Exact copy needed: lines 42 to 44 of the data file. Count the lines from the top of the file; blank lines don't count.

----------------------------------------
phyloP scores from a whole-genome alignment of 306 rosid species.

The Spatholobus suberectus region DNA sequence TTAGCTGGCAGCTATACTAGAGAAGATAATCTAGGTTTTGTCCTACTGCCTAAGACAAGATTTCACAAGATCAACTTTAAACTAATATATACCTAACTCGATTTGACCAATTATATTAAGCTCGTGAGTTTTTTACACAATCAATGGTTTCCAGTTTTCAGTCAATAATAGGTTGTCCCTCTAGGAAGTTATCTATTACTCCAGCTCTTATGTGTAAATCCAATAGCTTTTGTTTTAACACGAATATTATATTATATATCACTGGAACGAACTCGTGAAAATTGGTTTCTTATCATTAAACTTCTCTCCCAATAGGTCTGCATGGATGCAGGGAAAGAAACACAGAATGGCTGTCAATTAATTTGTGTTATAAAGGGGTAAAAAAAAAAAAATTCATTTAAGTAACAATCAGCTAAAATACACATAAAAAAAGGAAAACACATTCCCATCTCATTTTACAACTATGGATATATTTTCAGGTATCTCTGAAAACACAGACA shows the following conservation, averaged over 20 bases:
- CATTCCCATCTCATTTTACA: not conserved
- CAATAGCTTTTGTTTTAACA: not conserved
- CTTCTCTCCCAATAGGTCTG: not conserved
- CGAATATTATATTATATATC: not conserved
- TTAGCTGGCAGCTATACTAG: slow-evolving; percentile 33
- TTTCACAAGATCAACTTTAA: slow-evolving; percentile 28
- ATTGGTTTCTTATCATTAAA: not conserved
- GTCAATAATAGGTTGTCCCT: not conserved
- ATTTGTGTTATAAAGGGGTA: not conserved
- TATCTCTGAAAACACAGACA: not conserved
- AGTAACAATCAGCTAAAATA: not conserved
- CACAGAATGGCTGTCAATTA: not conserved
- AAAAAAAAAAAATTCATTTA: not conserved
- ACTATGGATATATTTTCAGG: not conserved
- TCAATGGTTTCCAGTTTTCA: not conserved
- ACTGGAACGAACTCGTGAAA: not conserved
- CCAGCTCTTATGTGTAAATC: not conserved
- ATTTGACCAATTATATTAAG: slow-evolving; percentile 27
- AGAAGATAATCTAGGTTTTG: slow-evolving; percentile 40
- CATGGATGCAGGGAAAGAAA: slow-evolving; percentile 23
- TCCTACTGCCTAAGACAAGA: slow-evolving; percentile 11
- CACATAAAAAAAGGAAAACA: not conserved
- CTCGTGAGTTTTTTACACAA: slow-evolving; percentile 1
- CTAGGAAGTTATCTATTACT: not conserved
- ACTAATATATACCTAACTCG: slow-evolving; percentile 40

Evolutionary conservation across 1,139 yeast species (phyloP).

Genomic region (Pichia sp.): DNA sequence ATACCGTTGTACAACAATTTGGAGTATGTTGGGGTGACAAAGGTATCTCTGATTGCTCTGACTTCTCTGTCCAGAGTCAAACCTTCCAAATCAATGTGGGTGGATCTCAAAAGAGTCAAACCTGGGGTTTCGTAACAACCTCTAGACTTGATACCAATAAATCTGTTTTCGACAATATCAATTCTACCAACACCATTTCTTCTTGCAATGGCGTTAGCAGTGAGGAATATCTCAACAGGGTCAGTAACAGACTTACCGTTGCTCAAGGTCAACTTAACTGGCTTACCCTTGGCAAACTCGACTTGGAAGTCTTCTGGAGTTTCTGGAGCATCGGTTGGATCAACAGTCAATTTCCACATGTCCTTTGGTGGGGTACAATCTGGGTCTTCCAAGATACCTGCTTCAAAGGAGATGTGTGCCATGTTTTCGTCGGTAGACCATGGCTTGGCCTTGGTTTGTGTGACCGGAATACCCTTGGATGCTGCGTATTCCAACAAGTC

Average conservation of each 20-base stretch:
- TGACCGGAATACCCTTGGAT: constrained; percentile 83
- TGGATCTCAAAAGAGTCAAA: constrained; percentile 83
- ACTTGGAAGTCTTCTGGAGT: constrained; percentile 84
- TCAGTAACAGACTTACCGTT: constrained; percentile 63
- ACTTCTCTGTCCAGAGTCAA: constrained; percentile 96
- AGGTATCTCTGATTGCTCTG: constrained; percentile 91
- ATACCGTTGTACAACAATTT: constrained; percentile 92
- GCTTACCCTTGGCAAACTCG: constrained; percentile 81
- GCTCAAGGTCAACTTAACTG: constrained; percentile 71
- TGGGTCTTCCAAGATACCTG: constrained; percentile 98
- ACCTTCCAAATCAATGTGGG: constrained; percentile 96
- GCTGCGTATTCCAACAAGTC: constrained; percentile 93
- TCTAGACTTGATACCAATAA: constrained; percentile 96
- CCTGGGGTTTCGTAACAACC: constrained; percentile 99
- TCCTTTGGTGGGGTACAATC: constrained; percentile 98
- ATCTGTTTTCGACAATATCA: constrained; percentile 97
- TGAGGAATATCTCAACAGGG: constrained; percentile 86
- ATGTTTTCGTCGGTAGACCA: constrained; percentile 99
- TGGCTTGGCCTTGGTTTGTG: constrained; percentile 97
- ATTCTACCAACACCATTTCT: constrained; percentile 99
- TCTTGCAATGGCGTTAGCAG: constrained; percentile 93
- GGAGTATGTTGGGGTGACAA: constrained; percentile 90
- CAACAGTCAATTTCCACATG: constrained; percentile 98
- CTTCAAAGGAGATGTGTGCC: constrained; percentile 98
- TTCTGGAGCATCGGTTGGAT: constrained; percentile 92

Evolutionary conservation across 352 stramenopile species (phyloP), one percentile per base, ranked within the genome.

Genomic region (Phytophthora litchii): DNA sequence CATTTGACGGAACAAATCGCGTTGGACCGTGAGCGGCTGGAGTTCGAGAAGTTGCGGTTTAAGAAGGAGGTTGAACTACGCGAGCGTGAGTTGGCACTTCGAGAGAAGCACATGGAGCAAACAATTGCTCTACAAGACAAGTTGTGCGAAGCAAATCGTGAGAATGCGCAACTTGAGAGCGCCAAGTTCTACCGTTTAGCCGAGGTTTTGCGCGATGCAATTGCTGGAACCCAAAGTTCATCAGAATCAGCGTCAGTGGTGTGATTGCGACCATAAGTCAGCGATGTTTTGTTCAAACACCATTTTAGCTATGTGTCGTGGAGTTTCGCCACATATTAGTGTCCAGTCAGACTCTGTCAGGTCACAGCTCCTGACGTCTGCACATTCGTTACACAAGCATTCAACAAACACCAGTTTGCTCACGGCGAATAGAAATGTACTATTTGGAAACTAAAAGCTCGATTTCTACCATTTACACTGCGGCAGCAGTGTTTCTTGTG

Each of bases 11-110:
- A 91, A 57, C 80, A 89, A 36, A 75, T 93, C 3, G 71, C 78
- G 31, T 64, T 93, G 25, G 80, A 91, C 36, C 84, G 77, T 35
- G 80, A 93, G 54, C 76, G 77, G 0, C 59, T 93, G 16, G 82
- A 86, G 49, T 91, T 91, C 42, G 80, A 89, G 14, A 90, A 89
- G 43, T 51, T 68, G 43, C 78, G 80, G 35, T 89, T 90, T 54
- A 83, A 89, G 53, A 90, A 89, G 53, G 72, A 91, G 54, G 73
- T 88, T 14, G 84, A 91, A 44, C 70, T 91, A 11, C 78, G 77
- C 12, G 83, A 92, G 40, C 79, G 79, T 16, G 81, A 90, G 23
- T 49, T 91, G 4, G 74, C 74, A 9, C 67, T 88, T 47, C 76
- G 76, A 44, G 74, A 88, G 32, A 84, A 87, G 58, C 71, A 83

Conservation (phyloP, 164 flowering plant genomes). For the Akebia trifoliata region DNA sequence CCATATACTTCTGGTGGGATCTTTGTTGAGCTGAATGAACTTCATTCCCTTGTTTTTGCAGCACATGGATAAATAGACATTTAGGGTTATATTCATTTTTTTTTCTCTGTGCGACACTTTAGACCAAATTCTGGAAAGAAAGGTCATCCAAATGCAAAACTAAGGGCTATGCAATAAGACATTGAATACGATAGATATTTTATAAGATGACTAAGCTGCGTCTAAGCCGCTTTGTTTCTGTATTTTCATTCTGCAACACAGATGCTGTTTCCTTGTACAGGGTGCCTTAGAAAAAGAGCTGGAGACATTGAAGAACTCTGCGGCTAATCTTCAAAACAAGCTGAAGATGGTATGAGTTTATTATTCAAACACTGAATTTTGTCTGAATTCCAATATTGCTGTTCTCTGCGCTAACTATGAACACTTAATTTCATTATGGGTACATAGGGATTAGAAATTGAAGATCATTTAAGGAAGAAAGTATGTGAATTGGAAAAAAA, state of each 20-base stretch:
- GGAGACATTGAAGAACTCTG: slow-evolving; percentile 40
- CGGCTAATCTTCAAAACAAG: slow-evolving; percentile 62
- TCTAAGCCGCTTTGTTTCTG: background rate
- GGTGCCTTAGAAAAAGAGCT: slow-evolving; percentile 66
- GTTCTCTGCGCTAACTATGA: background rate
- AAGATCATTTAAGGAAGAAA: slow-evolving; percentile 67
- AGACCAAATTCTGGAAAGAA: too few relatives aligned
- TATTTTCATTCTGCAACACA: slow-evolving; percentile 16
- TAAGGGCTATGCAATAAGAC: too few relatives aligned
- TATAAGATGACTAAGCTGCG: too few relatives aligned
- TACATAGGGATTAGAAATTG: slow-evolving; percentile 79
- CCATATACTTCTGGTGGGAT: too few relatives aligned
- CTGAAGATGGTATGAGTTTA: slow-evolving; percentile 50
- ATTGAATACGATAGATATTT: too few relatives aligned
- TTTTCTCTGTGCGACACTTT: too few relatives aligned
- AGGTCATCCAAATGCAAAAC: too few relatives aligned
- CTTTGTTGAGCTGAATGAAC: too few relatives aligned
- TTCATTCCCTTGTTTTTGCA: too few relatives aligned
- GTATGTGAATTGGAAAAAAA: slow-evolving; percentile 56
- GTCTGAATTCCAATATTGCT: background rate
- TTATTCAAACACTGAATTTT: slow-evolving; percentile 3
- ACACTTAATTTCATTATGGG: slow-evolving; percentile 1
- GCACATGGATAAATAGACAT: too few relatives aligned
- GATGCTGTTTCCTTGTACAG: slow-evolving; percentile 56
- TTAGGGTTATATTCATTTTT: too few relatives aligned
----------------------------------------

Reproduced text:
- GCTGCGTATTCCAACAAGTC: constrained; percentile 93
- TCTAGACTTGATACCAATAA: constrained; percentile 96
- CCTGGGGTTTCGTAACAACC: constrained; percentile 99